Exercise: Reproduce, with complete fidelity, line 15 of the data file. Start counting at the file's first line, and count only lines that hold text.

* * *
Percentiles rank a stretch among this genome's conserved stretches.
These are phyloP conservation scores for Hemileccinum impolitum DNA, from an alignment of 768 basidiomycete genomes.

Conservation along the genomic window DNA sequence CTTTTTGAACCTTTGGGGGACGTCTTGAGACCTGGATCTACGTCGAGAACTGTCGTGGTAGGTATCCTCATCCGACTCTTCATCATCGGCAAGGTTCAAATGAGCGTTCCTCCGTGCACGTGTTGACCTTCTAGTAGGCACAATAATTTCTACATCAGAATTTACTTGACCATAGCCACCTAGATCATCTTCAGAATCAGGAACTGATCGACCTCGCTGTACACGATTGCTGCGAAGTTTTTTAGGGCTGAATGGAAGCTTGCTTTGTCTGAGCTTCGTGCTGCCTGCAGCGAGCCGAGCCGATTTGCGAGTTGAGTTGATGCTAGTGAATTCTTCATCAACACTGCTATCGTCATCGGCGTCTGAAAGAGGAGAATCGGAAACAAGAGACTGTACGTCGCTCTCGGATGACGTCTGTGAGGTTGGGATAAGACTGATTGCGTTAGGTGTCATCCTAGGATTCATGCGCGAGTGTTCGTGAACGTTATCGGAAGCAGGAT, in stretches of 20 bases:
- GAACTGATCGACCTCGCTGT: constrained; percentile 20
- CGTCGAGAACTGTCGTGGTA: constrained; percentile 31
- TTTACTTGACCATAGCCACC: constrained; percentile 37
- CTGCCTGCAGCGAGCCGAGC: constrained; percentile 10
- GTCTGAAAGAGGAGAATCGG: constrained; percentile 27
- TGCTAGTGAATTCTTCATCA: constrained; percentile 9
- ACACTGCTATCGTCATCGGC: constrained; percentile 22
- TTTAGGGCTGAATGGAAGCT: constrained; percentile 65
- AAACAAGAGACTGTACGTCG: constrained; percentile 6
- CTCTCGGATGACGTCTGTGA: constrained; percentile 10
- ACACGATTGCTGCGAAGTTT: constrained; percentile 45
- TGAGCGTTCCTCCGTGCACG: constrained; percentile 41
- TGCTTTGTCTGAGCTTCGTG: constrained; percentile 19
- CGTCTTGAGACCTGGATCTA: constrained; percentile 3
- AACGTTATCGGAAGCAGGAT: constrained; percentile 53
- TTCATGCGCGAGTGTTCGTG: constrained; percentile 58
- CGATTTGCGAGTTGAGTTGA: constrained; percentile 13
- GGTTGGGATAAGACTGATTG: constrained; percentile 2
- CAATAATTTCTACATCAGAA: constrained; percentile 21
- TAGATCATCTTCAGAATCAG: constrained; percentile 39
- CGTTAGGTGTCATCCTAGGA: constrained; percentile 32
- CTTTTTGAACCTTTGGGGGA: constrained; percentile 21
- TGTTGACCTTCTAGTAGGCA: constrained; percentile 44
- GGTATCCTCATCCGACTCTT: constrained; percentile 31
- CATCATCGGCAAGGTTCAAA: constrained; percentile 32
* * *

- TGAGCGTTCCTCCGTGCACG: constrained; percentile 41